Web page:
Statement About the Artist's Work

Written by David Tabachnick Ph.D.

Fujiko Isomura's work must be measured by the scale she has conjured for us, a scale whose power does not come from her but from our ability to agree. In a modern world, Picasso, among others, revolutionized sculpture, painting--here is a turning point, there, here, there, new sights, new definitions, new breaks through the old consensus. In a post-modern world, a world with only provisional, apologetic canons, canons suffering self-doubt, the measure of greatness, the way of telling greatness, cannot be through revolution, since revolution requires a general agreement preexisting revolution and overturned by it. In our contemporary world of fragmented consensus, greatness is found in the ideas, emotion and grace of those who fabricate new common sensibilities.

In the Japanese Buddhist tradition of painting, gold leaf is associated with a heavenly place, and, especially if cloud shaped, erases relations of time and space, stripping away this world from the underlying myth. When Fujiko Isomura paints this place of myth East meets West, present consorts with past. Picasso stretched tight European skin over African masks. European viewers had definite expectations for a European portrait of an alluring young woman, and they were disturbed by the refusal of African maskulature to achieve or even make sense in terms of Western decorum. When cultural patterns created without mutual reference--African masks and Western canons of female beauty--are brought together in one image, you get a cultural explosion even, and perhaps especially, for the naively unprepared.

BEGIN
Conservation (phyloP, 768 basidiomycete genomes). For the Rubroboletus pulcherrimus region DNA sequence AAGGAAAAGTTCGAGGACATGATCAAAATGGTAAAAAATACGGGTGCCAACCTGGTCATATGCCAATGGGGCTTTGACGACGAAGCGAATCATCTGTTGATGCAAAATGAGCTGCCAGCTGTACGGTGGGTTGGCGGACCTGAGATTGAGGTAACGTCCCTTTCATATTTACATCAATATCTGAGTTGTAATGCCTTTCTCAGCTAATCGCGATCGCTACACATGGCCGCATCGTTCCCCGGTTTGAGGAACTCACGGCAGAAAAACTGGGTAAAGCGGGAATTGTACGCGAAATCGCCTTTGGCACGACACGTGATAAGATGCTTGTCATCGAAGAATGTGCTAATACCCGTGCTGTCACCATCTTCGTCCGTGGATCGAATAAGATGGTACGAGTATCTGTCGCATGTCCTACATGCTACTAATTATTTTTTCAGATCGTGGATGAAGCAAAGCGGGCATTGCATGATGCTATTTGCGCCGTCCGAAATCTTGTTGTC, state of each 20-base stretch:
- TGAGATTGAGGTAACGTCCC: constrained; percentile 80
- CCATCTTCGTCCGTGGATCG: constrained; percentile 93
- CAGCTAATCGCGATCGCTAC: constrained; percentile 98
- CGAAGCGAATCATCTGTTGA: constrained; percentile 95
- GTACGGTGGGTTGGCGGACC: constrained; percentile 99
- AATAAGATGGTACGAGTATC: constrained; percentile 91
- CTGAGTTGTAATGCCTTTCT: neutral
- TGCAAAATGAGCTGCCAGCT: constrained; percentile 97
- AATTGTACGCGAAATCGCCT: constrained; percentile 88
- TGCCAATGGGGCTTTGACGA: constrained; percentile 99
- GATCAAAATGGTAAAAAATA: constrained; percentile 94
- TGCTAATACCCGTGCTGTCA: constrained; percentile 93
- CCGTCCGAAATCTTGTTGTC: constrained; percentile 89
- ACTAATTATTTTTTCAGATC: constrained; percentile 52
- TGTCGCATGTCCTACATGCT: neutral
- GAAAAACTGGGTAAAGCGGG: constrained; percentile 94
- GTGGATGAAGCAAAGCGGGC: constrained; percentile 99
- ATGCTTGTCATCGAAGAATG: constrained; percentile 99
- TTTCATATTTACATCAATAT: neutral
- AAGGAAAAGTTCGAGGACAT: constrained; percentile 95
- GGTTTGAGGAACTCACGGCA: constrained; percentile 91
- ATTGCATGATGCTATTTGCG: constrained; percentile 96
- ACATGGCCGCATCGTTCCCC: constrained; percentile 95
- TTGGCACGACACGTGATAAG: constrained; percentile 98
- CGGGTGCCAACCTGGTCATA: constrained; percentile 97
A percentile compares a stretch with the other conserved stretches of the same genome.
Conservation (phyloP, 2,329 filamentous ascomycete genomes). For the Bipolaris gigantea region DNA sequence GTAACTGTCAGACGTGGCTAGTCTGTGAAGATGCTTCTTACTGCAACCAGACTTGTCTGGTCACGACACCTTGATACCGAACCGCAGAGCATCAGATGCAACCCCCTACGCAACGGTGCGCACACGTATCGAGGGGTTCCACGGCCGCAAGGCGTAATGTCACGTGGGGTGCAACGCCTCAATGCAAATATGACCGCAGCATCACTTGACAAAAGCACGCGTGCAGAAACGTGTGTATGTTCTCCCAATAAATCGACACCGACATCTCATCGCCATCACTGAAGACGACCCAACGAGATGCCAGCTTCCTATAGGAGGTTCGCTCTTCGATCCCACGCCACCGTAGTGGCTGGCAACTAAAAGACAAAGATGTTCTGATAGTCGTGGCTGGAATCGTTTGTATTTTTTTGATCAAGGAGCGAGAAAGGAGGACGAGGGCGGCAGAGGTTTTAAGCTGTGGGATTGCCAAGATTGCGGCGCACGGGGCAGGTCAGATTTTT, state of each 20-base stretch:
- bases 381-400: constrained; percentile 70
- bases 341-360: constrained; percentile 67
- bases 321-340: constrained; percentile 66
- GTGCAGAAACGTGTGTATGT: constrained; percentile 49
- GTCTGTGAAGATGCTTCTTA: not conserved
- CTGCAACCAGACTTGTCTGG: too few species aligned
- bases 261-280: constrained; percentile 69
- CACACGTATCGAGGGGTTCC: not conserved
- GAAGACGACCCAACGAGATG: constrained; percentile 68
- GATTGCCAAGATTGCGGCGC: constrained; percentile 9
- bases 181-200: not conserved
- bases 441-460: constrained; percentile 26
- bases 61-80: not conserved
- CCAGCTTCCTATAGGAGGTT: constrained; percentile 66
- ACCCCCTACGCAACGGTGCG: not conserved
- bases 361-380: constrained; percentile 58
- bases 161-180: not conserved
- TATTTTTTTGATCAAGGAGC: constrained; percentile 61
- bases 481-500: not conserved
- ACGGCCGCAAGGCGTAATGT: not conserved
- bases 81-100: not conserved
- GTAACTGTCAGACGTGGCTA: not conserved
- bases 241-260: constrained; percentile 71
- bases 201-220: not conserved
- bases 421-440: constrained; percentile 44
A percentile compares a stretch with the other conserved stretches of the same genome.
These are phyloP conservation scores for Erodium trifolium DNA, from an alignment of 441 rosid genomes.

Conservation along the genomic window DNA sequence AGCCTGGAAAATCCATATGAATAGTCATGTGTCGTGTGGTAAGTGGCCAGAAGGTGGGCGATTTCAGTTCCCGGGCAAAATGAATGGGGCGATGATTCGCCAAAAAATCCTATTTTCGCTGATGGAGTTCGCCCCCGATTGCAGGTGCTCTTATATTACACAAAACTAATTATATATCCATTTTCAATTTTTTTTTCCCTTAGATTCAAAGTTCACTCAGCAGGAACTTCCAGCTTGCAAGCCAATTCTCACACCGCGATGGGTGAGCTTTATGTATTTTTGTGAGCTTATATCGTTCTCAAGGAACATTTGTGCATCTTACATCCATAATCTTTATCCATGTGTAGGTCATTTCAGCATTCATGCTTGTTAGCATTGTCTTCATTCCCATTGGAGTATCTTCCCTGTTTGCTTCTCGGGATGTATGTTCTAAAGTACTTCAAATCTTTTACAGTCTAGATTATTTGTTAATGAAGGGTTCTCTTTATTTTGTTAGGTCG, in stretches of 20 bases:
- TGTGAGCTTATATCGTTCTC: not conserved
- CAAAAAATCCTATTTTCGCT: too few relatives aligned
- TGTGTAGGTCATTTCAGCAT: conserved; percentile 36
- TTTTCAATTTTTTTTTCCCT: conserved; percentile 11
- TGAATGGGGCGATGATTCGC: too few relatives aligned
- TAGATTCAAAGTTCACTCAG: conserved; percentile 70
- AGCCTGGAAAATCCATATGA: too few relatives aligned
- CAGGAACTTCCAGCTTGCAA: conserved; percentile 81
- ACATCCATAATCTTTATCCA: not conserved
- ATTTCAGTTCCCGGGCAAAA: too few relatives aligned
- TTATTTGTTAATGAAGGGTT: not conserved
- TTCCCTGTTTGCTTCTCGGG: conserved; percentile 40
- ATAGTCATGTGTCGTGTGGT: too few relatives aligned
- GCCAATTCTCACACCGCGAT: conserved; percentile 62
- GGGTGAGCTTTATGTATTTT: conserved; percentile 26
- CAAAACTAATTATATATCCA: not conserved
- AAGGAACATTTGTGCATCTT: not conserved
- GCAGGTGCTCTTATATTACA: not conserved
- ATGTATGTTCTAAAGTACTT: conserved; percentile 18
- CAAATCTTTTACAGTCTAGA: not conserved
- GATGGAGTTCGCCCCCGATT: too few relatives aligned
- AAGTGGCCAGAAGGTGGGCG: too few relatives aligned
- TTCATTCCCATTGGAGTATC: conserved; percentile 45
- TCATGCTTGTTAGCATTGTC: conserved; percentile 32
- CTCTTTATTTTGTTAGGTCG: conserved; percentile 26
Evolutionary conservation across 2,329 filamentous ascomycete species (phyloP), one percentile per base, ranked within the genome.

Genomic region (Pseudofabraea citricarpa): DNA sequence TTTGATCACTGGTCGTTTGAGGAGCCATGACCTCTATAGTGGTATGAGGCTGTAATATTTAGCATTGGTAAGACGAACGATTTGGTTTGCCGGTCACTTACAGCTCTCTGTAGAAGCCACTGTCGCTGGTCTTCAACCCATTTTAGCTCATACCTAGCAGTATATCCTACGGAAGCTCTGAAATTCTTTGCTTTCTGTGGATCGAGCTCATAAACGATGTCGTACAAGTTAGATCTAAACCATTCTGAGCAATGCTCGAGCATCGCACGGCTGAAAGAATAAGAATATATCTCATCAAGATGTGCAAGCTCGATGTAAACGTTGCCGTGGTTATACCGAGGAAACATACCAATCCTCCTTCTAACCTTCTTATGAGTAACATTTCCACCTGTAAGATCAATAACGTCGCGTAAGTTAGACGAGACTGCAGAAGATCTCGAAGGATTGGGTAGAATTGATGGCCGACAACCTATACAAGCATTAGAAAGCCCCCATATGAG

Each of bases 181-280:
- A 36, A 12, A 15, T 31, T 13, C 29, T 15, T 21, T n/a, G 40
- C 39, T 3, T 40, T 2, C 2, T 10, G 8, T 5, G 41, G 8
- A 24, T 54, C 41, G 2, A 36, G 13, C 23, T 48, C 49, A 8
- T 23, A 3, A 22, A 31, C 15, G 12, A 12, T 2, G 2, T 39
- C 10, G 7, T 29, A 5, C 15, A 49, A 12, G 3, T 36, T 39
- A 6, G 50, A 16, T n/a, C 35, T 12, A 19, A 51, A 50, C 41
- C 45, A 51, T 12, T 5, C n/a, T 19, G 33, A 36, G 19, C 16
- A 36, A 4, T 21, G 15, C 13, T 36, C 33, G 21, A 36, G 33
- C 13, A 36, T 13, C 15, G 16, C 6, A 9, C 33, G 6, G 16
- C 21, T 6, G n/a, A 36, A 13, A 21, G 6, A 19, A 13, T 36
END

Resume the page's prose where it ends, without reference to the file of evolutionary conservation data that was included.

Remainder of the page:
Some viewers of Fujiko Isomura's work will also experience culture shock. The grace of Ukiyo-e, heavenly clouds of gold, and Garfield? What a violation of Japanese decorum, confusing Buddhist mysticism and classical Ukiyo-e beauty with Disney's Sleeping Beauty! Those viewers experiencing shock should consider themselves fortunate. In the 19th century, graceful Ukiyo-e was mere poster art, the popular shock of it not yet gilded by history. In our time we can no longer experience Ukiyo-e as pop art. Soon enough we will see the classical beauty of Fujiko Isomura's work, but only we, her contemporaries, can freshly experience the shock of it. Out of this shock is born a new common sensibility.

David Tabachnick Ph.D. Associate Professor of Sociology at Muskingum College, OH, USA.


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